Howard… I think people equate technical mastery with machine like efficiency and therefore no ‘soul’? misplaced anthropomorphised
judgement I think.
Brandon…. I love Solaris. nice point.
Also I started this because someone posted the most ludicrous thing I’ve read on this site… that 2001 was the most RELIGIOUS film they’d ever seen!! I found that just plain insulting to the memory of one of the most eminent athiests to have ever lived.
Musycks – your points on Antonioni are well taken and I see what you mean. I agree with you that Antonioni is very good at getting at that very difficulty that people in the society he is representing (which we could say is ‘any’ society) have in expressing their emotions. That is why his characters have so much trouble in communicating with one another. You have shown me another way of looking at it.
Re 2001: I don’t know what exactly the person who called 2001 a ‘religious’ film said or was implying, but I would call it a very spiritual film – especially at the end. Would you agree with that? Certainly, there is no traditional religious meaning in any of his films, but I can certainly see the theme of transcendence, however you interpret it, in 2001. By the way, I am not a follower of any religion, either, so I hope I am not reading something into it that isn’t there.
Tarkovsky, on the other hand, does have a religious element in his films, which is a typically very deep Russian one. Good comparison between him and Kubrick. Both were ultimate zen masters in terms of making films that were like cinematic zen koans. I’m talking zen as a Eastern philosophy – not as a religion.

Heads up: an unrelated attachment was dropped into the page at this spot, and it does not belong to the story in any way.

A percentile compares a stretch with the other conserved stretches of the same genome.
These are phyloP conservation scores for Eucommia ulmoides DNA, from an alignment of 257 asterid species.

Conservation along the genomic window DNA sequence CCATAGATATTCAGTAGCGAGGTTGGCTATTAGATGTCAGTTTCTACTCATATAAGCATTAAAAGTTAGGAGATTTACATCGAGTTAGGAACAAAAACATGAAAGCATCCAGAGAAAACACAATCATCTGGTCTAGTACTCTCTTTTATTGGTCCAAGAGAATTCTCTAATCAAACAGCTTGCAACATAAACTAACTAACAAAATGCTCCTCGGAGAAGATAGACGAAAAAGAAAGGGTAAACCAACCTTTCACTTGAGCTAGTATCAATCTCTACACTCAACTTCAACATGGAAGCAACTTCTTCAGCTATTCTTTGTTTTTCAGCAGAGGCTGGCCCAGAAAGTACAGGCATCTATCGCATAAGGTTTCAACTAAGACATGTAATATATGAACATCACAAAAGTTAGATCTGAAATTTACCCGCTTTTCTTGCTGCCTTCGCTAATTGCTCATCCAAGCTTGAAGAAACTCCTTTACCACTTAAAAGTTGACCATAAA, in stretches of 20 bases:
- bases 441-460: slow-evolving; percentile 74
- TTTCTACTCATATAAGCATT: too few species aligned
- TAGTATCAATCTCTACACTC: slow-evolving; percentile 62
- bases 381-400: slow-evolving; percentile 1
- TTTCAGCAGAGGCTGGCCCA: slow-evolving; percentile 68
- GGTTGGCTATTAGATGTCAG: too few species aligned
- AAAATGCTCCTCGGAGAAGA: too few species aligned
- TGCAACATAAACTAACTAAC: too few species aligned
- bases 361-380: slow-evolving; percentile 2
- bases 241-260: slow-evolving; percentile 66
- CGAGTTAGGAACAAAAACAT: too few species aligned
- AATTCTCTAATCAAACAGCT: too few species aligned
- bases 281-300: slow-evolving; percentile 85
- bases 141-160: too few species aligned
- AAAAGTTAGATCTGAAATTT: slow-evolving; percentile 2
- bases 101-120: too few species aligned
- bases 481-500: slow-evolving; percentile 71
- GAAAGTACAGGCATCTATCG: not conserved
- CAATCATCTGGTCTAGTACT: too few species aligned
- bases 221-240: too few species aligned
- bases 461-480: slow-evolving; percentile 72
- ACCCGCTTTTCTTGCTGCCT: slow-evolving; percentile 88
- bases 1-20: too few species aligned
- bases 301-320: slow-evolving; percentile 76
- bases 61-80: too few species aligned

Thanks Bob… spot on. Trancendent experiences are not the sole preserve of the religious or spiritual methinks…. but that’s a whole other debate!
I can’t see film through a particular Judeo-Christian prism anymore as personally I’ve moved away from that. I’m cool with those that want to hold to their notions, but they need to support their arguments not just assert them, so I don’t know exactly what our poster meant either, but I have a fair idea.
Bob-I think the term transcendent fits much better than religious. I don’t know about Kubrick but Arthur C. Clarke was very much an atheist.
My problem with Stanley Kubrick – one of my all-time faves – was that he withdrew too much into himself in the latter half of his career and as a result, for me, his later films were nowhere near what his earlier works were. From 1958 to 1971 he made 6 films, among them his finest … Paths of Glory, Dr. Strangelove, 2001: A Space Odyssey, and Clockwork Orange … that’s a film in every 2+ years or so and what films ! From Barry Lyndon in 1975 to Eyes Wide Shut in 1999 he made 4 films in 24 years … 4 films ! It was 12 years from Full Metal Jacket to Eyes Wide Shut … that’s ridiculous. Why did you retreat so much Stanley ? You were great … R.I.P.